Aviation Sector: Assessing the Impact of Costlier Jet Fuel (OVERWEIGHT)
Jet fuel price has hit fresh 2-year highs, sparked by the unrest in Libya, which has stoked fears of a global supply shortage of oil. As fuel represents as much as 30-35% of airlines’ expenses, we see earnings possibly at risk, as a US$1 increase on our base jet fuel price assumption would hit earnings by 0.6%-7.2% over the next two years. No airline will be spared, although SIA commands pricing power on its fuel surcharge in the premium segment while budget carriers can offset the adverse impact via higher ancillary fees and their “no fuel surcharge” marketing gimmick. As we believe the situation is only temporary and travel demand will continue to be buoyant, we maintain our OVERWEIGHT call on the aviation sector, with AirAsia being our top pick.
Jet fuel price scales to 2-year high. Jet fuel price is scaling new highs sparked by unrest in Egypt, and then Libya, which could potentially spill over to other oil-rich Middle East countries stoking fears of oil shortage globally. Jet Fuel YTD is up by 18% to US$123.6/bbl (2010: US$90.60), surpassing our key assumption of an average US$110 for 2011 and 2012.
Unrest could prolong. Recent news reports on the unrest in Libya do not provide indications of any easing in tension, which means that the situation may prolong. Nonetheless, Gulf countries such as Qatar, Kuwait, UAE, Oman and Saudi are less inclined to political unrest given their high GDP per capita.
Impact on airlines. High jet fuel price does not bode well for airlines, as the commodity makes up as much as 30-35% of total expenses. We estimate that a US$1 increase in jet fuel price against our base case jet fuel assumption of US$110/bbl would shave earnings by some 0.6- 7.2% in FY11 and 1.4%-5.3% in FY12 in assuming no further surcharges are implemented.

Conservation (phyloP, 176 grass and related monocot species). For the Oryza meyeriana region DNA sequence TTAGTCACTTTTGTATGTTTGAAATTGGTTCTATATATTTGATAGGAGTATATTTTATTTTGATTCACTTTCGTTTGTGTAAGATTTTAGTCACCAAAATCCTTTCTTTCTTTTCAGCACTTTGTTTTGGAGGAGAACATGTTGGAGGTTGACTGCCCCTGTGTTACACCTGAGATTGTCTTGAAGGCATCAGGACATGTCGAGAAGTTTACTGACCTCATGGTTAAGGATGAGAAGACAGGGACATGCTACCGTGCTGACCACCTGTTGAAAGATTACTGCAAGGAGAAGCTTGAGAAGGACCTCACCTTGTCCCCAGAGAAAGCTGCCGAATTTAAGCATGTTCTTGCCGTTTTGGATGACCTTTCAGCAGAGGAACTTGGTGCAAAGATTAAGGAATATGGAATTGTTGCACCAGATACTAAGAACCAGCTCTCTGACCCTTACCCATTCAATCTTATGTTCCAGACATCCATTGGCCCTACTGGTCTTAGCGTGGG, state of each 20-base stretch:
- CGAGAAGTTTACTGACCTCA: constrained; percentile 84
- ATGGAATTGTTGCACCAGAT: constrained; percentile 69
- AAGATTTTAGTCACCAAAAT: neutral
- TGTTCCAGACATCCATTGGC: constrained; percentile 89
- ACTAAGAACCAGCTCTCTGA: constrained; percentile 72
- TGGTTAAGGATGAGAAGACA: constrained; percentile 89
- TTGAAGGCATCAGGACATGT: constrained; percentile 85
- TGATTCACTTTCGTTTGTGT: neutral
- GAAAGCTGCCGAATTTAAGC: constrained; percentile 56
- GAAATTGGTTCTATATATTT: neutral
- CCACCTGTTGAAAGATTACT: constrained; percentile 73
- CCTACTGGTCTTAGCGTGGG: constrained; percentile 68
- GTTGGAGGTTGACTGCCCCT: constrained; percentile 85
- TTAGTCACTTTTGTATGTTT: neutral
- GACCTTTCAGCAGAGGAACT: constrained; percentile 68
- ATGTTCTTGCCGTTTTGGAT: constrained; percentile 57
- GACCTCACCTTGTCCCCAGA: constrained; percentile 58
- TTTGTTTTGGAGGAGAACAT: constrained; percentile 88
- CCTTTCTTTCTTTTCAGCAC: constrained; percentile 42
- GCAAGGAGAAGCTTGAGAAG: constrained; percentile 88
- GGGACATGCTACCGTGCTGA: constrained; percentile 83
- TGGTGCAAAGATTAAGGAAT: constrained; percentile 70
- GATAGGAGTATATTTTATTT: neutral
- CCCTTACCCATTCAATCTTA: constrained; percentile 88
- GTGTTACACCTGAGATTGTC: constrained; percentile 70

Prefer SIA and budget airlines. In our view, airlines with strong balance sheets and which are not highly leveraged such as SIA would be able to withstand the higher oil prices. In addition, SIA commands pricing power in the premium segment (for business travel) despite its higher fuel surcharge, which offsets the negative impact of higher jet fuel prices. SIA had earlier raised its fuel surcharge for the first time since the last oil crisis in 2007. While bookings have leveled off, the carrier’s recently released January stats continue to show strong momentum, with RPK rising 2.9% YoY on the back of encouraging load factor of 78%.
AirAsia and Tiger Airways would be more affected by higher jet fuel as budget carriers may be more reluctant to impose fuel surcharges and would rather raise ancillary fees to cushion the impact. Furthermore, their marketing claims of ‘no fuel surcharge’ despite the higher air fares would be favorable for budget carriers in drawing passengers away from full service carriers, which proved to be successful back in 2007-2008. We have BUY ratings on AIRASIA (TP: RM3.86), TIGER (TP: SGD2.24) and SIA (TP: SGD17.20). On the other hand, we are negative on MAS with its low earnings base given the higher possibility that its FY11 and FY12 performance would continue to be in the red. We maintain our SELL (TP: RM1.58) call on MAS.
Maintain OVERWEIGHT on Aviation. We believe the current situation is only temporary as travel demand remains buoyant given the healthy load factors recorded so far. We maintain our OVERWEIGHT call on Aviation, with AIRASIA as our top pick. Nonetheless, given the global nature of the risk and AirAsia’s high foreign ownership, the stock is more susceptible to a selldown from foreign funds.
Source/转贴/Extract/: DMG Research